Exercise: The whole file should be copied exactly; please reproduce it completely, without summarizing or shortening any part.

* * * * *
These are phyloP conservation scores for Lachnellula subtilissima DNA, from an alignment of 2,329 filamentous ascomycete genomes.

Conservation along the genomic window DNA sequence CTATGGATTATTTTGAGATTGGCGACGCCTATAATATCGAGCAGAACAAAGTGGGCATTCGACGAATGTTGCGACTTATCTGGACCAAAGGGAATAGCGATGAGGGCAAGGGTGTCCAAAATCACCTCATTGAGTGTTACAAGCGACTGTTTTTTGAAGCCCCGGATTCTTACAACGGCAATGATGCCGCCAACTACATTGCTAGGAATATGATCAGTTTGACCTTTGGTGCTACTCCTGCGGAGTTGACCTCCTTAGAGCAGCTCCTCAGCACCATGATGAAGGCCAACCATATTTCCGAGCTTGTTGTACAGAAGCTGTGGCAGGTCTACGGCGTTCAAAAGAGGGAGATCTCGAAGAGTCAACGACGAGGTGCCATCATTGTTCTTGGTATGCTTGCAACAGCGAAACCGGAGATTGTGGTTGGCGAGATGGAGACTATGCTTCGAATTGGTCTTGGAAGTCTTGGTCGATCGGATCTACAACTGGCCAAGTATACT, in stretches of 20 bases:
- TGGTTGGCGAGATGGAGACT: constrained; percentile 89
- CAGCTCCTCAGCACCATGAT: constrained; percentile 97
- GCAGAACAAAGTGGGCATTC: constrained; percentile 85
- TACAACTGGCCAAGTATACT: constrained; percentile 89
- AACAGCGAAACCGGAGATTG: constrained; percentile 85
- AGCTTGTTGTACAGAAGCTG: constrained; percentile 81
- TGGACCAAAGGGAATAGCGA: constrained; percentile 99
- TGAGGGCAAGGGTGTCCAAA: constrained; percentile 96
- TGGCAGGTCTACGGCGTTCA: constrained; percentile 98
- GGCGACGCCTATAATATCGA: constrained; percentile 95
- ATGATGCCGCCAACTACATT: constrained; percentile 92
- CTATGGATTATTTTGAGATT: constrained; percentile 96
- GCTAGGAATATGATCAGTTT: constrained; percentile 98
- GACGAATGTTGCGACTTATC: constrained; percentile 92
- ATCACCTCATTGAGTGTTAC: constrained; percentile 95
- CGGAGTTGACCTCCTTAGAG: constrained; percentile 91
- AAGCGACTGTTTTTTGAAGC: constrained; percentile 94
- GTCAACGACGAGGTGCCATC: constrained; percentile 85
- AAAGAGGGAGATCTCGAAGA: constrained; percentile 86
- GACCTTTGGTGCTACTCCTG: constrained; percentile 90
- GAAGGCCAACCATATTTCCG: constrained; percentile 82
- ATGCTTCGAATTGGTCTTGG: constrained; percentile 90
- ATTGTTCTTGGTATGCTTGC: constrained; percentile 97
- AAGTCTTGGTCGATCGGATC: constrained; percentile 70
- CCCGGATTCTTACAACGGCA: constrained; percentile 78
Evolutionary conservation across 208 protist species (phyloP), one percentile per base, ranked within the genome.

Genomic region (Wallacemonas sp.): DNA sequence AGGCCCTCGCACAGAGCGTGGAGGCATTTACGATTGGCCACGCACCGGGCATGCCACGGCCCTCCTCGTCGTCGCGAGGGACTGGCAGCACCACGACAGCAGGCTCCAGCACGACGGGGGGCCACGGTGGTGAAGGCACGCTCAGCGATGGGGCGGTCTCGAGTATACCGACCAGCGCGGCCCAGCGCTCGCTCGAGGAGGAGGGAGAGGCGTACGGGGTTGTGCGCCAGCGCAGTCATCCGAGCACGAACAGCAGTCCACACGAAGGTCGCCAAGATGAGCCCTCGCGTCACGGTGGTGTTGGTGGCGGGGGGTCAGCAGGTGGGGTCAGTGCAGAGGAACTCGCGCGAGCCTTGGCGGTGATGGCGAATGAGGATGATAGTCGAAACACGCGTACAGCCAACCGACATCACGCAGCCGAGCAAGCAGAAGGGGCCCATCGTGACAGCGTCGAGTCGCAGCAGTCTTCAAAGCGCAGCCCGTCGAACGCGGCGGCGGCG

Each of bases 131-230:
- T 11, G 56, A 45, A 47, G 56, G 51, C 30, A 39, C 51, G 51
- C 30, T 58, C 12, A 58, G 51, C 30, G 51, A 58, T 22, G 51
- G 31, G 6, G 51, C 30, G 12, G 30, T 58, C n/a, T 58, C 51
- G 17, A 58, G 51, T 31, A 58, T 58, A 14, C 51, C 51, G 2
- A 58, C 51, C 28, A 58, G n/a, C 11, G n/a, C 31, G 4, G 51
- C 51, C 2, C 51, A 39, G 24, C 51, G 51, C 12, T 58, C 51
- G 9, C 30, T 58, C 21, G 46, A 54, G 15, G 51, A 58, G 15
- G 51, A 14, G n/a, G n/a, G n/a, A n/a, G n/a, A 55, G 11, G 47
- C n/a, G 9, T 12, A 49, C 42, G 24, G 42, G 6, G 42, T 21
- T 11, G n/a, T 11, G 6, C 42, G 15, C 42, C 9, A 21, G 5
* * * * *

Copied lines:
These are phyloP conservation scores for Lachnellula subtilissima DNA, from an alignment of 2,329 filamentous ascomycete genomes.

Conservation along the genomic window DNA sequence CTATGGATTATTTTGAGATTGGCGACGCCTATAATATCGAGCAGAACAAAGTGGGCATTCGACGAATGTTGCGACTTATCTGGACCAAAGGGAATAGCGATGAGGGCAAGGGTGTCCAAAATCACCTCATTGAGTGTTACAAGCGACTGTTTTTTGAAGCCCCGGATTCTTACAACGGCAATGATGCCGCCAACTACATTGCTAGGAATATGATCAGTTTGACCTTTGGTGCTACTCCTGCGGAGTTGACCTCCTTAGAGCAGCTCCTCAGCACCATGATGAAGGCCAACCATATTTCCGAGCTTGTTGTACAGAAGCTGTGGCAGGTCTACGGCGTTCAAAAGAGGGAGATCTCGAAGAGTCAACGACGAGGTGCCATCATTGTTCTTGGTATGCTTGCAACAGCGAAACCGGAGATTGTGGTTGGCGAGATGGAGACTATGCTTCGAATTGGTCTTGGAAGTCTTGGTCGATCGGATCTACAACTGGCCAAGTATACT, in stretches of 20 bases:
- TGGTTGGCGAGATGGAGACT: constrained; percentile 89
- CAGCTCCTCAGCACCATGAT: constrained; percentile 97
- GCAGAACAAAGTGGGCATTC: constrained; percentile 85
- TACAACTGGCCAAGTATACT: constrained; percentile 89
- AACAGCGAAACCGGAGATTG: constrained; percentile 85
- AGCTTGTTGTACAGAAGCTG: constrained; percentile 81
- TGGACCAAAGGGAATAGCGA: constrained; percentile 99
- TGAGGGCAAGGGTGTCCAAA: constrained; percentile 96
- TGGCAGGTCTACGGCGTTCA: constrained; percentile 98
- GGCGACGCCTATAATATCGA: constrained; percentile 95
- ATGATGCCGCCAACTACATT: constrained; percentile 92
- CTATGGATTATTTTGAGATT: constrained; percentile 96
- GCTAGGAATATGATCAGTTT: constrained; percentile 98
- GACGAATGTTGCGACTTATC: constrained; percentile 92
- ATCACCTCATTGAGTGTTAC: constrained; percentile 95
- CGGAGTTGACCTCCTTAGAG: constrained; percentile 91
- AAGCGACTGTTTTTTGAAGC: constrained; percentile 94
- GTCAACGACGAGGTGCCATC: constrained; percentile 85
- AAAGAGGGAGATCTCGAAGA: constrained; percentile 86
- GACCTTTGGTGCTACTCCTG: constrained; percentile 90
- GAAGGCCAACCATATTTCCG: constrained; percentile 82
- ATGCTTCGAATTGGTCTTGG: constrained; percentile 90
- ATTGTTCTTGGTATGCTTGC: constrained; percentile 97
- AAGTCTTGGTCGATCGGATC: constrained; percentile 70
- CCCGGATTCTTACAACGGCA: constrained; percentile 78
Evolutionary conservation across 208 protist species (phyloP), one percentile per base, ranked within the genome.

Genomic region (Wallacemonas sp.): DNA sequence AGGCCCTCGCACAGAGCGTGGAGGCATTTACGATTGGCCACGCACCGGGCATGCCACGGCCCTCCTCGTCGTCGCGAGGGACTGGCAGCACCACGACAGCAGGCTCCAGCACGACGGGGGGCCACGGTGGTGAAGGCACGCTCAGCGATGGGGCGGTCTCGAGTATACCGACCAGCGCGGCCCAGCGCTCGCTCGAGGAGGAGGGAGAGGCGTACGGGGTTGTGCGCCAGCGCAGTCATCCGAGCACGAACAGCAGTCCACACGAAGGTCGCCAAGATGAGCCCTCGCGTCACGGTGGTGTTGGTGGCGGGGGGTCAGCAGGTGGGGTCAGTGCAGAGGAACTCGCGCGAGCCTTGGCGGTGATGGCGAATGAGGATGATAGTCGAAACACGCGTACAGCCAACCGACATCACGCAGCCGAGCAAGCAGAAGGGGCCCATCGTGACAGCGTCGAGTCGCAGCAGTCTTCAAAGCGCAGCCCGTCGAACGCGGCGGCGGCG

Each of bases 131-230:
- T 11, G 56, A 45, A 47, G 56, G 51, C 30, A 39, C 51, G 51
- C 30, T 58, C 12, A 58, G 51, C 30, G 51, A 58, T 22, G 51
- G 31, G 6, G 51, C 30, G 12, G 30, T 58, C n/a, T 58, C 51
- G 17, A 58, G 51, T 31, A 58, T 58, A 14, C 51, C 51, G 2
- A 58, C 51, C 28, A 58, G n/a, C 11, G n/a, C 31, G 4, G 51
- C 51, C 2, C 51, A 39, G 24, C 51, G 51, C 12, T 58, C 51
- G 9, C 30, T 58, C 21, G 46, A 54, G 15, G 51, A 58, G 15
- G 51, A 14, G n/a, G n/a, G n/a, A n/a, G n/a, A 55, G 11, G 47
- C n/a, G 9, T 12, A 49, C 42, G 24, G 42, G 6, G 42, T 21
- T 11, G n/a, T 11, G 6, C 42, G 15, C 42, C 9, A 21, G 5